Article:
Initially the loosely-defined "Black Squad" duo gathered concrete inspiration from Jack Slew's unreleased material — an ample body of work, thick with ferocious dusty breaks, bluesy vocals, and fuzzed-out riffs. Slew has a gravelly yet piercing voice that cuts right through the drums. He sings knowingly of freedom lost and the fragile sentiments of an ape trying to become a man. It's rich material that just begs for sampling. San and Frombach reassemble the parts to produce a fresh perspective on the dangerously free spirit of the outlaw. "We needed a car chase scene, and a jail break scene, and then we ran with it," says San. Indeed, the album roves widely and digs deep, concluding with the epic moral struggle of "A Battle of Heaven & Hell."
Despite a cinematic narrative akin to a rogue spaghetti western, The Slew nearly succumbs to the usual pitfalls faced by turntablist albums. In the aesthetic sphere of turntablism, the scratching and abrupt pattern changes can sound gluttonous and overtly technical, warping the sonic landscape into a show of narcissism. "On the one hand [100%] is super-psychedelic, loud, and banging," San explains. "On the other hand" — he laughs — "it's the most masochistic, purist turntable record I've ever made."
Koala and Dynomite originally entertained the idea of performing 100% live with 14 turntables. Fortunately, they scrapped that idea in favor of working with Chris Ross and Myles Heskett, the former rhythm section of Australia's the Wolfmothers. Ross and Heskett play bass guitars, drums, and organ while Kid Koala and mad scientist partner P-Love (Paolo Kapunan) handle six turntables. San had to build "bass-proof, shock-proof turntables" to face the monster loudness that will ensue on the Slew's two-and-a-half-week North American tour. "We bought spring-loaded tone arms and made custom vinyl to cue faster, so we can just drop the needle and go," he says. "We are going to just cut loose."
Tuesday, September 8, 2009
Just me and the succulent adrenaline that it brings. Oh I love that rush of blood straight to my eyes, squeezing them big and painting them glossy. Sometimes I don't even mean for it to last more than a couple hours. But then I just keep on digging into the veins. There's all sorts of hidden ones, the virgin, untapped ones. Oh those beauties. No broken links, just pure life and gorgeousness ready for my assault. Begging for my hands to possess it and drink down its love.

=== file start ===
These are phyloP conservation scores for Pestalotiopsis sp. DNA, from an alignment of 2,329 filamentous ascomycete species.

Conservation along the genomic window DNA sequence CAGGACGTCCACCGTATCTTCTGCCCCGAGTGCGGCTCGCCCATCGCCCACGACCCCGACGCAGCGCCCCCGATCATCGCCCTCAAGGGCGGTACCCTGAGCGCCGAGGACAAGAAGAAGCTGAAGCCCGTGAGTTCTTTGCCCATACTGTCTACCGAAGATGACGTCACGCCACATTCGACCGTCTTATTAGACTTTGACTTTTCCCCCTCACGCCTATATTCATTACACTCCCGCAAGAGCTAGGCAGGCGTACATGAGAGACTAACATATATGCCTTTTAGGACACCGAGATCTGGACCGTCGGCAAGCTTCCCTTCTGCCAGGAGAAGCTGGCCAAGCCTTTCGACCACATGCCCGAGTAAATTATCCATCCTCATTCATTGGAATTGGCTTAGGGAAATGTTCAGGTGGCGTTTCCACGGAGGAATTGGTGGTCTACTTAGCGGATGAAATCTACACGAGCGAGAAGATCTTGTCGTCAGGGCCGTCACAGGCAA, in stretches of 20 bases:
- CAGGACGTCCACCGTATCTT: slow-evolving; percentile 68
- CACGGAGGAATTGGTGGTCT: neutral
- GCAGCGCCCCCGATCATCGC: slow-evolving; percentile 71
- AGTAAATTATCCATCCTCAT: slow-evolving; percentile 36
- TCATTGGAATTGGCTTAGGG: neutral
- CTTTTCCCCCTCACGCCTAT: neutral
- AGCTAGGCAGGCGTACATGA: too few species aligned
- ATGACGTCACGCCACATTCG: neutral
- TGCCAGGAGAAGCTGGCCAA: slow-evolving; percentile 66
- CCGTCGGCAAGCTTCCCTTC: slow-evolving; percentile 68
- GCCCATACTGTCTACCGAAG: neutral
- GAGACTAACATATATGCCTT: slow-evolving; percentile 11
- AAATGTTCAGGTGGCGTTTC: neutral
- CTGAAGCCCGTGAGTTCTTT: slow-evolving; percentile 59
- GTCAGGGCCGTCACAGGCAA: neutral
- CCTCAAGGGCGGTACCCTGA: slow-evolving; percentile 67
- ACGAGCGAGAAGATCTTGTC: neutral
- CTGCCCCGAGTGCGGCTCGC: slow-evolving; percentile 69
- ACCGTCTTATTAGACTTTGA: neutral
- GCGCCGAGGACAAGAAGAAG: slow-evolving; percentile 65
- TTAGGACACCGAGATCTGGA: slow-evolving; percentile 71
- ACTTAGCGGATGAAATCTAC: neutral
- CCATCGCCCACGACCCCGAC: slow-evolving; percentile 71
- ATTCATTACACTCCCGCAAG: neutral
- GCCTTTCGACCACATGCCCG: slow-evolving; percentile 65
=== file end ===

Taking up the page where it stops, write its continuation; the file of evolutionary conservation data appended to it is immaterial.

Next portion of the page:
If you can hit one of those cavernous forgotten ones, that's when the trip feels real nice. Beautiful. Sublime. A release. When I find those man, I can go for hours, I can go all night fucking long. I pass out for an hour or so as the sun rises, crippled on my chair with a bent back like the letter C. It's still glowing that bluish hue of electronics in my room. The computer is still humming along, ushering my own breath, as if saying it's all going to be OK. Yes computer, we'll make it through.
But I don't know if it will. I keep going back. I keep on wanting more. And more mother fucker I need it. Don't take it away from me. I feel gluttonous. I'm repulsive. This is all so disgusting. I mean at least it doesn't cost me anything. But all that time that I'm just sitting there, whisking my life away into the corrosive depths of blogspots and torrents. Waffles for breakfast and soulseek for dinner. Google blog searches for a snack -- snacks all the time. I mean they're just there to help me right. It's not like they want me to hold onto this addiction.
Are bloggers the new pushers? What the hell am I thinking. This is ridiculous. Yo wait a minute, is it high quality shit man? I'm not fucking with that unless it's at least 320 kilobytes per second. Holy shit, I just found the complete 16 volume Dusty Fingers compilation in FLAC. I'll finish this post later.
Thursday, August 27, 2009
As a young Jewish boy growing up in Los Angeles, I was already familiar with playing video games glorifying violence. But I distinctly remember the irreproachable morality of playing Wolfenstein. In other words, my mother did not seem to feel any guilt allowing me to play it. And we offered the game as gifts for the birthdays of many other Jewish boys during my elementary years.
In this alternate world, I took on the avatar of a Polish, perhaps even Jewish soldier, attempting to escape a labyrinthian Nazi castle, killing the bastards along my way. In fact, little did I know that I would eventually be the Rambo-like agent overthrowing the entire Nazi regime, assassinating Hitler -- the final boss. I mean what foresight in 1992, Hitler as the final boss of a shoot 'em up video game. And I killed that mother fucker over and over again.
The dream of reimagining more redemptive ends to World War II run deep in the American collective consciousness. And that ferocious fantasy is exactly what Tarantino taps in Inglorious Basterds. *(Spoiler) The concept of annihilating the most powerful Nazi heads -- including that of Hitler -- within an occupied Paris cinema is Tarrantino's brilliant representation of such a revenge fantasy. While the Nazis watch a self-congratulatory spectacle of their own feats, at least three separate groups of conspirators successfully plot their deaths and thus the end of the war.